Gary Speed sent a text to his wife days before he died in which he "talked in terms of taking his life", his widow told an inquest into the former Wales Manager's death.
Louise Speed also revealed that there was "some degree of stress" on their relationship.
Speed, who played for Sheffield United, Everton, Newcastle, Leeds and Bolton, was discovered hanged at his home near Chester last November,
The text was revealed at an inquest at Warrington Coroner's Court into the death of the 42-year-old father of two.
After hearing evidence from Sheffield United's medical officer, Dr Mark Ridgewell, in which he said Speed had “no history of depression,” Speed's widow took to the stand.
She said that her husband was a “deep man" who “didn’t relish the limelight”, adding that Speed was fine after he returned from an appearance on Football Focus the day before his death.
They then had “an exchange” in the early hours after they had been to a dinner party at a friend's house, she said.
Mrs Speed said she had driven off in her car around 1.15am.
It was the last time she saw her husband alive, she told the coroner.
She returned shortly after but the house was locked. According to the witness, she fell asleep, waking up at 6am, after which she went around the side of the house.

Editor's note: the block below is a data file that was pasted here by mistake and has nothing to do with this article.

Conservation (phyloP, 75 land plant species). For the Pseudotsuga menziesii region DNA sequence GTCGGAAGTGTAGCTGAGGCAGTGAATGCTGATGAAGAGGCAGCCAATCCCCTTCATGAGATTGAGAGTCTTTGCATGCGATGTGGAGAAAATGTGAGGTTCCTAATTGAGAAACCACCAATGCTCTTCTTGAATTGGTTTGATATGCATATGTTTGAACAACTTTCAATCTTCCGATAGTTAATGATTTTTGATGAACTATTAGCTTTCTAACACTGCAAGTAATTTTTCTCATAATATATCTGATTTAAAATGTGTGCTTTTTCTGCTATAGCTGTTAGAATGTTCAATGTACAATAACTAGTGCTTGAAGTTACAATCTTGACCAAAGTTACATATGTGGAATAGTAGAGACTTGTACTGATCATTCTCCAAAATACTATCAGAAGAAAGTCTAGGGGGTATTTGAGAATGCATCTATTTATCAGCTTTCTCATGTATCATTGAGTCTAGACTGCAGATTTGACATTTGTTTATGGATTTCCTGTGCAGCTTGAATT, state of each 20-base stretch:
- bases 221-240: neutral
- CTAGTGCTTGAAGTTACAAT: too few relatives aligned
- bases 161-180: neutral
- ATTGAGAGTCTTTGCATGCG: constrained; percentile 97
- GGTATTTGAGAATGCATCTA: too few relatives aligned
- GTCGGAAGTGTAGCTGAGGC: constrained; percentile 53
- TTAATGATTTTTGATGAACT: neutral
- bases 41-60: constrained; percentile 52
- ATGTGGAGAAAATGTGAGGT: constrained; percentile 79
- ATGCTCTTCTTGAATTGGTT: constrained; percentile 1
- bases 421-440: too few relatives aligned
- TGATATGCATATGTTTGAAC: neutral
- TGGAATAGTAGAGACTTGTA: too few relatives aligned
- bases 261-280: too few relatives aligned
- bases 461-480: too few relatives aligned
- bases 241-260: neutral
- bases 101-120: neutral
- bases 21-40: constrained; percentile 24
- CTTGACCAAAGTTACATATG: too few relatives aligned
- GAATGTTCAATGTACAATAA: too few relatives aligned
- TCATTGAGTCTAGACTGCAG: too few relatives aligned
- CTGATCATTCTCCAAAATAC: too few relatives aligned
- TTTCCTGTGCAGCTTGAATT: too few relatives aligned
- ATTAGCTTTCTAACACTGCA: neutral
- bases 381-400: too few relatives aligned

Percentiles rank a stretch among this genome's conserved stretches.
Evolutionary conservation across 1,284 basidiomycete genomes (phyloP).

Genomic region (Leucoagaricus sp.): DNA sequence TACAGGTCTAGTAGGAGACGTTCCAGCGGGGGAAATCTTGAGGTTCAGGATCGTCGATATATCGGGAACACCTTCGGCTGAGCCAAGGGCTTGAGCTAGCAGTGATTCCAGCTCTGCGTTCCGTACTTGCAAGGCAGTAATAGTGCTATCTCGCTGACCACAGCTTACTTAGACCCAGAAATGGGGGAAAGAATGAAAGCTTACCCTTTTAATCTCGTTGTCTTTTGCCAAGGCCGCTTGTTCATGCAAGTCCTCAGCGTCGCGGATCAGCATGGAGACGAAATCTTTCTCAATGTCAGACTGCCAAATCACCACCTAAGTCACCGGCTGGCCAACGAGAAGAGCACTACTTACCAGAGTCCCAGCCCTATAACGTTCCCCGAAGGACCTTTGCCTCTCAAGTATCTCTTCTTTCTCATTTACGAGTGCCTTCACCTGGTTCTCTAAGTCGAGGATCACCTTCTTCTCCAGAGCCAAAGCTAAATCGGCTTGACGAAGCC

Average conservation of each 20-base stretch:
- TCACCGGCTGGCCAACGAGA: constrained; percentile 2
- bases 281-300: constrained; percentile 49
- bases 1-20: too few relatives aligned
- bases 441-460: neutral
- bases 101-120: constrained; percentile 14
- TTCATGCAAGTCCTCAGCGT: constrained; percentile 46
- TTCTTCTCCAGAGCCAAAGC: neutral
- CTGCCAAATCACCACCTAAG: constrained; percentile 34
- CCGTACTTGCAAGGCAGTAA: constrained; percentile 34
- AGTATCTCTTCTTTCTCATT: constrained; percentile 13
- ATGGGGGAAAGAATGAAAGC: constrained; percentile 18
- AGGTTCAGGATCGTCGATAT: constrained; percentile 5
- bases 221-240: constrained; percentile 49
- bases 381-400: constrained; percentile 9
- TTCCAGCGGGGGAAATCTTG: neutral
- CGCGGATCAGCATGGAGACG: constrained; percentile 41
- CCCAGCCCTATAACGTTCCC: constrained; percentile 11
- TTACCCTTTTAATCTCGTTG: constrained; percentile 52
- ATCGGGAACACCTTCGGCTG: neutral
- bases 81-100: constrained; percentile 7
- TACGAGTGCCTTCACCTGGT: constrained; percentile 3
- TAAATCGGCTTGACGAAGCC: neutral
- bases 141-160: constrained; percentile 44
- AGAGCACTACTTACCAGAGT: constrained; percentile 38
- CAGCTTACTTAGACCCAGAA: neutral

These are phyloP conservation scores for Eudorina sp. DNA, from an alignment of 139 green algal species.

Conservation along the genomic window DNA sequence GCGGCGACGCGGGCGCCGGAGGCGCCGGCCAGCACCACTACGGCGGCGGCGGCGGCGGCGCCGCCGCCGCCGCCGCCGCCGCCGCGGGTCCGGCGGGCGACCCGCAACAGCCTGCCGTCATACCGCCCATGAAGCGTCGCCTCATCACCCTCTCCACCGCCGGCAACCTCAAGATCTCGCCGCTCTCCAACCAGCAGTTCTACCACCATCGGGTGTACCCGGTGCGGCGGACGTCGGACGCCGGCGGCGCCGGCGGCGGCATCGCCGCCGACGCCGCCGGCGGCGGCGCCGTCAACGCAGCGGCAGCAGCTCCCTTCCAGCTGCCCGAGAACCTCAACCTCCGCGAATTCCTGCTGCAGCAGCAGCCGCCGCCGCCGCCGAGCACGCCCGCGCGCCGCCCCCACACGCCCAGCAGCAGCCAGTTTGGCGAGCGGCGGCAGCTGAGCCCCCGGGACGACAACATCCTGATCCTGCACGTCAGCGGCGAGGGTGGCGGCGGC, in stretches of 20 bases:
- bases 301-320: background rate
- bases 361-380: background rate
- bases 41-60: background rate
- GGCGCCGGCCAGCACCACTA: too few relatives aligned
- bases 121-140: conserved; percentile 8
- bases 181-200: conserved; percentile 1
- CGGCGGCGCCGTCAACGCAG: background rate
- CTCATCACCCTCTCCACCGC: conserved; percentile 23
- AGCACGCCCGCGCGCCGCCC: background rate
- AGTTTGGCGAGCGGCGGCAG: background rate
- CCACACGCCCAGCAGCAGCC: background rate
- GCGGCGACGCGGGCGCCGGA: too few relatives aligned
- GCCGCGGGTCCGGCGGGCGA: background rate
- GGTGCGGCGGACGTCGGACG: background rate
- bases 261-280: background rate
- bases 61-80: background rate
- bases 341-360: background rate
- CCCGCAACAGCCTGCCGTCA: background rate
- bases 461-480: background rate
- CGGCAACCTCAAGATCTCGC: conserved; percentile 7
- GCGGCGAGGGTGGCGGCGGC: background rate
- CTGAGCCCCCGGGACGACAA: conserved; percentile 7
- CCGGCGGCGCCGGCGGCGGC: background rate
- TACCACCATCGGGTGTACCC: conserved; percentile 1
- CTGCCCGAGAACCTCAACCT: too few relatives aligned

Giving evidence through tears, the widow told how she discovered her husband’s body in the garage.
She tried to resuscitate him, she told the coroner.
The court heard that Speed had not left a suicide note.
Speed's widow ended her testimony by revealing that her husband had talked of taking his life, but she "dismissed it", saying that he was "excited" about the future with his wife and two sons.
Mrs Speed said the text referred to their "ups and downs" but went on about "how important the boys were" and about "moving forward".
Police said there were no suspicious circumstances surrounding the former footballer's death.
Following news of his death, tributes poured in from around the world for Speed.
A public memorial service to celebrate his life is planned for later this year.
The Football Association of Wales (FAW) has also said that the national team's game against Costa Rica on February 29 will be dedicated to their former manager.
The FAW appointed Chris Coleman as the new manager of Wales earlier this month after what they admitted had been "a very difficult period" following the death.
In a narrative verdict, Cheshire coroner Nicholas Rheinberg gave the cause of death as hanging but said "the evidence does not sufficiently determine whether this was intentional or accidental".